The Associated Press recently published a report about how the Federal Trade Commission (FTC) may begin regulating blogs, possibly as early as later this summer. This news has the blogosphere talking, with folks chiming in both for and against the likely development. The FTC felt compelled to make this move because of apparent conflicts on interest, undisclosed commercial/business relationships, and other actions that give the appearance (and in some cases, the reality) of impropriety on the part of a blogger.
More specifically, the FTC is concerned about instances in which bloggers who are reviewing or promoting products have accepted large free gifts (expensive products, trips to Europe) or substantial financial compensation from the companies who make those very products. It doesn't take a graduate of Ethics 101 to see where this scenario quickly runs into trouble, all the more so when a blogger doesn't disclose this information or relationship to his or her readers, who may be under the impression that a blog is fully impartial and unbiased.
Part of the challenge with blogs is that anyone can have one - it's an open, organic, viral, democratic sort of community in which anyone who wants to have a voice can have one. That's not really where the difficulty is. The challenge, rather, is that there are essentially no regulations governing blogs, and no standard code of conduct or ethics about how bloggers should maintain their blogs and relate to their readers. An additional challenge, I think, is that blogs sit across a spectrum, serving one (or several) of many purposes. They can be personal, like a diary. They can be editorial, as a form of journalism. Or they can be business-oriented. Each of these perspectives may have vastly different motives behind the content they provide, and to whom.
No Gluten, No Problem has a foot in each of the three categories, I think. We're personal, in the sense that we use personal anecdotes and stories to share insights into gluten-free living. We're business-oriented, in the sense that we do have some ads on the blog, and earlier this year, we plugged our forthcoming cookbook in a post. But primarily, I view NGNP as a form of gluten-free journalism. Our primary mission is to share practical information about gluten-free living, recipes, and product, restaurant and bakery reviews.
As a professional journalist outside the world of NGNP, editorial integrity and transparency are things I take very seriously. What's more, blogging is a unique form of media that builds relationships between the blogger and a blog's readers. That relationship, especially where GF information and reviews are concerned, is one built upon trust. And maintaining that trust is paramount. To that end, I thought it very worthwhile to establish a clear set of guidelines pertaining to NGNP, so that you know exactly where we're coming from.
We frequently review a variety of GF products, and we do accept complimentary product samples from companies that would like to see their product featured on NGNP. However, our acceptance of product samples is not a guarantee that a product will be reviewed on NGNP. (For example, one company sent us quite a large package of product samples, but upon inspecting the ingredients label, the "gluten-free" products were also listed as "may contain wheat." This doesn't conform to our strict standards for gluten-free foods, and so we declined to review the product.) Further, whether we have purchased a product to review or accepted a free product sample from a company, our ultimate loyalty is to you, the reader. If we like or love a product, we'll say. But if we dislike a product, we will also say so plainly (and we're not shy about recommending an alternative that we think is better...whether a competitor's product or our own recipe). Finally, we never accept additional "gifts" from a company - we limit freebies to product samples that we review on this blog.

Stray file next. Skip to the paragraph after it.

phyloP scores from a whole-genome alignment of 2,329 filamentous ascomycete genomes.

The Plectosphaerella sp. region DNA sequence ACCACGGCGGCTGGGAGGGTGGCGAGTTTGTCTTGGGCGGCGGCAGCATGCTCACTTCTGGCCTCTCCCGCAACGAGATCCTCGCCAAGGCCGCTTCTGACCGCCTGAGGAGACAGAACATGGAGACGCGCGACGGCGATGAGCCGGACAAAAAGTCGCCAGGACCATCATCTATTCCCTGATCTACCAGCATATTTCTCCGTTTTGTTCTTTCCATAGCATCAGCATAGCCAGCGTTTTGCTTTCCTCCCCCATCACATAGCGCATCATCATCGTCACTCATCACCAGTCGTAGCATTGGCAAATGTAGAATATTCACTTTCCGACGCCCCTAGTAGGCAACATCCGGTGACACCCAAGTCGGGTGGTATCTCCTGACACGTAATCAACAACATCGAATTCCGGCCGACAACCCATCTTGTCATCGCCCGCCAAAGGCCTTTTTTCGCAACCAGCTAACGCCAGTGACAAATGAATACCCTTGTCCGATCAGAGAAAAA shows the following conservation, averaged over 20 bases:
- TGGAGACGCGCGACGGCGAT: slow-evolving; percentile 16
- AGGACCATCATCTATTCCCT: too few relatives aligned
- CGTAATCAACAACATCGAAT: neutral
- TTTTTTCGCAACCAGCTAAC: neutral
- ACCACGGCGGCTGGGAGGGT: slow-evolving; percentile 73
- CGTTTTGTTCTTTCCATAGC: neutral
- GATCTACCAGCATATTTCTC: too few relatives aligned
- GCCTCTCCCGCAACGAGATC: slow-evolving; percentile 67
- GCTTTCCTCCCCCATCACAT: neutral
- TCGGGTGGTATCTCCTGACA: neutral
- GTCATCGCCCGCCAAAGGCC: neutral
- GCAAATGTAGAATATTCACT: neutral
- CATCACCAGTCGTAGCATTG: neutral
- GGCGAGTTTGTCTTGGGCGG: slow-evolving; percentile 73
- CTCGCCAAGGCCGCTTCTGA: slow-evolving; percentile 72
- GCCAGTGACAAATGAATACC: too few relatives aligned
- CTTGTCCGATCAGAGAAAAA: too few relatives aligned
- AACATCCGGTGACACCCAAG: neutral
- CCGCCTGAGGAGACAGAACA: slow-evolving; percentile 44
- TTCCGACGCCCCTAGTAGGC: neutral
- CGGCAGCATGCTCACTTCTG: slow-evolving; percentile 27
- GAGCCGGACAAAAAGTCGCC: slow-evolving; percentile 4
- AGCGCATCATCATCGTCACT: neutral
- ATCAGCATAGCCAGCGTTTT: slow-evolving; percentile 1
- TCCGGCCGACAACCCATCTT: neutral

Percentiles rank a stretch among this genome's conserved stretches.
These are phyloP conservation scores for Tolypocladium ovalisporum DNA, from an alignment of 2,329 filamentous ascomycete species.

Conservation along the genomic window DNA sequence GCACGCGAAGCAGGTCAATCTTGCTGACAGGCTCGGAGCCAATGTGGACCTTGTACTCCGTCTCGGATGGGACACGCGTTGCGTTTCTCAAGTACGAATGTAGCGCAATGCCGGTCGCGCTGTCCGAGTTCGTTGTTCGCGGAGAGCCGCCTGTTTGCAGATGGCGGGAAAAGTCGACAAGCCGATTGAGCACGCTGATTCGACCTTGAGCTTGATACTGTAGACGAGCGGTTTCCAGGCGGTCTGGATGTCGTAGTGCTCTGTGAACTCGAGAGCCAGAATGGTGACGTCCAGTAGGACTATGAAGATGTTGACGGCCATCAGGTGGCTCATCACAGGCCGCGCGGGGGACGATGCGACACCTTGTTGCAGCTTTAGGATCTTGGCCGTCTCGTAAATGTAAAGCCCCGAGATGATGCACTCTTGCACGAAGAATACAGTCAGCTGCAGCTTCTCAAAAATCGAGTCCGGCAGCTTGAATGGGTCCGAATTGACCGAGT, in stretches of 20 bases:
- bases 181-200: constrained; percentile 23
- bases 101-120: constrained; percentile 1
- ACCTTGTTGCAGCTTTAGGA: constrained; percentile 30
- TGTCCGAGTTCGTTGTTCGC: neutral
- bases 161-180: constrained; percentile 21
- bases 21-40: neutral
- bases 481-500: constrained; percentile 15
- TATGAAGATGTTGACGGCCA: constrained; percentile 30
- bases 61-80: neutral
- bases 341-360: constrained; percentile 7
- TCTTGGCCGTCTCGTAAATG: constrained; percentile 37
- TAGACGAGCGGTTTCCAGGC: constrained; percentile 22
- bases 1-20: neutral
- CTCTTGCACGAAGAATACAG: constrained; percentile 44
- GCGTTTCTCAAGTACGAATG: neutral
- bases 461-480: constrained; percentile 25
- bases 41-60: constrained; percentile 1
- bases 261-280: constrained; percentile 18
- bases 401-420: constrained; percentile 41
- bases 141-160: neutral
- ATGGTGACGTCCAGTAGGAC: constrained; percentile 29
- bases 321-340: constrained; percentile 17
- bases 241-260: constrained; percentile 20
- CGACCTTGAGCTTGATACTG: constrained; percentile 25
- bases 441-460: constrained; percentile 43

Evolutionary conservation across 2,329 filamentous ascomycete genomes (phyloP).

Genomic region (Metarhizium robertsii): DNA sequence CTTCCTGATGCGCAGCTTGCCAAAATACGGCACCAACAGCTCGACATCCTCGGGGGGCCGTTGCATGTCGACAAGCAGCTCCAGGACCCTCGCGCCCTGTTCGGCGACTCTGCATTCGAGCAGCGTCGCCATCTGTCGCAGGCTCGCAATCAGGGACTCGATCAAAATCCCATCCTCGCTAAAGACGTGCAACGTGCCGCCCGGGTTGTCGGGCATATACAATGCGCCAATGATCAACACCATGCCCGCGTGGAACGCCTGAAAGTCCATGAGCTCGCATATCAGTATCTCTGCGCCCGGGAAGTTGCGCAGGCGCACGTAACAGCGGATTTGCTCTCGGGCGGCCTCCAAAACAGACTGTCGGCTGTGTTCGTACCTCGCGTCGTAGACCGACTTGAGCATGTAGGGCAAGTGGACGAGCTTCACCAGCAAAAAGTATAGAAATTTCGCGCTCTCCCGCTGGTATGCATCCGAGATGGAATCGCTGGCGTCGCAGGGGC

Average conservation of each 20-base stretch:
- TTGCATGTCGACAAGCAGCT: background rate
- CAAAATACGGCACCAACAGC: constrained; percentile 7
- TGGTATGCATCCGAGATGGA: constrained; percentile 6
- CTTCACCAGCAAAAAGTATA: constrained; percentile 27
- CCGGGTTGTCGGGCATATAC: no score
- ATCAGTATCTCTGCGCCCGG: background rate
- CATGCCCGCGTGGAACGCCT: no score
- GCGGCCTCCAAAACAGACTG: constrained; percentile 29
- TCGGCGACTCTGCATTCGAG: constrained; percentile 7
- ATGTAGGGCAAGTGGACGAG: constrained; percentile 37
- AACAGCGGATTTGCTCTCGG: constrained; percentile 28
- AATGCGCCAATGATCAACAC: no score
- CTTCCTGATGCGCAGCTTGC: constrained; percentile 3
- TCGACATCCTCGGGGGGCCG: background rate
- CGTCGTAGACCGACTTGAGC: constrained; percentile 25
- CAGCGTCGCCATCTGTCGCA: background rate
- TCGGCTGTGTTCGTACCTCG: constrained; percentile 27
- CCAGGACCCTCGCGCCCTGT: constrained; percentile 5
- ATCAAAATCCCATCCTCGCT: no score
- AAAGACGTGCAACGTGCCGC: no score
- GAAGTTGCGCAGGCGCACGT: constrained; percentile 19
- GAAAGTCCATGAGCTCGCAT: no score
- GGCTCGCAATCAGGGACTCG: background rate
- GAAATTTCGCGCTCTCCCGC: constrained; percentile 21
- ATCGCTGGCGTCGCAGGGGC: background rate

Unless otherwise specified, whenever we review a restaurant, we have eaten their anonymously and paid for the meal (see, for example, our review of Beau Jo's Pizza or Maggiano's Little Italy). This is standard practice in conducting restaurant reviews. In a minority of cases, however, a restaurant may ask us to come in and sample their gluten-free menu. In these instances, we will clearly indicate this with language such as "XYZ restaurant invited us to sample their menu..." (see our review of The Corner Office, and the opening line of the third paragraph, for an example)
Sponsors, Affiliates, and other ads
Blogs can make money in a variety of ways. Just three examples are: paid advertising, click-through ads (if you click on a linked ad and navigate to the advertiser's website, the blogger gets a small kickback), or profit sharing (if you navigate to a sponsor's site and buy a product, the blogger receives a percentage of the sale). Sometimes, those relationships between advertiser and blogger aren't always clear, and you don't know whether you're simply following a link, or following some form of an ad. The content of our posts are always content, pure and simple. Any links we include in a post are merely hyperlinks that navigate to other posts or other websites. There's nothing more to it.
We do, though, carry some advertising (i.e. Foodbuzz). Advertisers are clearly identified in the right-hand column of our blog, and we don't accept just any ad indiscriminately. We only accept ads that we feel are consistent with the core mission of NGNP. We'll likely experiment with adding a select number of additional advertisers. However, if in the future we find that ads are distracting from the central message of NGNP, are compromising our objectivity or impartiality, or if they're causing you, our readers, to question the site's integrity, then we'll pull the ads down and return to a pure NGNP format.
And that's really all there is to it. No gluten. No problem. No secrets.